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Saudi cleric: ‘It is prohibited to protest in Islam’

Saudi cleric, Shaikh Assim Al-Hakeem [Youtube]
Saudi cleric, Shaikh Assim Al-Hakeem [Zad Academy/ Youtube]

A prominent Saudi cleric, Shaikh Assim Al-Hakeem, has come under fire on Twitter over his response to a question posed to him by a user regarding the permissibility of protesting in Islam, specifically in light of the on-going demonstrations in the US over the murder of an unarmed black suspect by Minneapolis police officers.

The Jeddah-based cleric, who is a well-known propagator in the English language and who regularly appears on Saudi-owned religious satellite channel Huda TV, which is aimed at English speakers told his 161,500 followers that “It is not permissible to protest in Islam”.

READ: Saudi mosques reopen for prayers after closure

Al-Hakeem came under criticism by many Muslim users, with many citing Quranic principles of standing up against injustice, even were it to be from one’s own family. Other’s highlighted widely known prophetic narrations, such as: “Whosoever of you sees an evil action, let him change it with his hand; and if he is not able to do so, then with his tongue; and if he is not able to do so, then with his heart—and that is the weakest of faith”.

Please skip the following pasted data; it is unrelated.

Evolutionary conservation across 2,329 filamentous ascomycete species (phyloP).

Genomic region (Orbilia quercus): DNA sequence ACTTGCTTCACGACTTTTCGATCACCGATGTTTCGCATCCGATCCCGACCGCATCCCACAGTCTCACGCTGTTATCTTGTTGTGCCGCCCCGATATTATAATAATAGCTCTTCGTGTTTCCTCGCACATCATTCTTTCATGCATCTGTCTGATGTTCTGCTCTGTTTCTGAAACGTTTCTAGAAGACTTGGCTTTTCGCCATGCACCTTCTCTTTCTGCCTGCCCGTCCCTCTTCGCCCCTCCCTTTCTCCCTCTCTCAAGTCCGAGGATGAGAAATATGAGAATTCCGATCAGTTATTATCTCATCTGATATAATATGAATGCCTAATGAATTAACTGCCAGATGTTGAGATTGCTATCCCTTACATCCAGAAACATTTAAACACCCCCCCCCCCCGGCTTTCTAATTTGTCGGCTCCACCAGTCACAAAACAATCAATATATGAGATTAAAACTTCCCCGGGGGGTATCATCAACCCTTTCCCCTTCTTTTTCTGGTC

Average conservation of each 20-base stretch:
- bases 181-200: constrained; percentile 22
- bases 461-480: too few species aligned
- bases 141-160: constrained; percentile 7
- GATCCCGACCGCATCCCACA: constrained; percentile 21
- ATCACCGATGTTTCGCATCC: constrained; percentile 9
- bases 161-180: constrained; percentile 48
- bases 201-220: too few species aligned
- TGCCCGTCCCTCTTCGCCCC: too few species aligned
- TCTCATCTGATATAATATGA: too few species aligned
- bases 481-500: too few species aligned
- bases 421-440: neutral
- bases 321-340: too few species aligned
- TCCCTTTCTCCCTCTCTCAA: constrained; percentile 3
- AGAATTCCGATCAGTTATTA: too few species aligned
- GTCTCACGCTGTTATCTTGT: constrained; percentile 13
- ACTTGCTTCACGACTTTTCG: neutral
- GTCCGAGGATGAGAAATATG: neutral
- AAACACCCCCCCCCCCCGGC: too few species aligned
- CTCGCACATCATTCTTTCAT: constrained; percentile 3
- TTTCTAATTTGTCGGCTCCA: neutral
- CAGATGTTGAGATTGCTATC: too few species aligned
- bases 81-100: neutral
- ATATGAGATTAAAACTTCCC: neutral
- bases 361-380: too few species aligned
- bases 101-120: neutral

One user asked how it was then possible for Arabia to revolt against the Ottoman caliphate. However, there were also users who shared Al-Hakeem’s interpretation.

Such ideas appears to be in line with the pro-authoritarian Madkhali brand of Salafism, named after the Saudi theologian Rabi Al-Madkhali, who teaches an ultra-conservative practise of Islam, fully endorsed by the Saudi state. It is particularly popular in eastern Libya where it was tolerated under late-ruler Muammar Gaddafi, today its adherents form many of the Libyan National Army (LNA) under General Khalifa Haftar.

READ: Islamic scholars, NGOs call for Makkah, Madinah to be placed under international control

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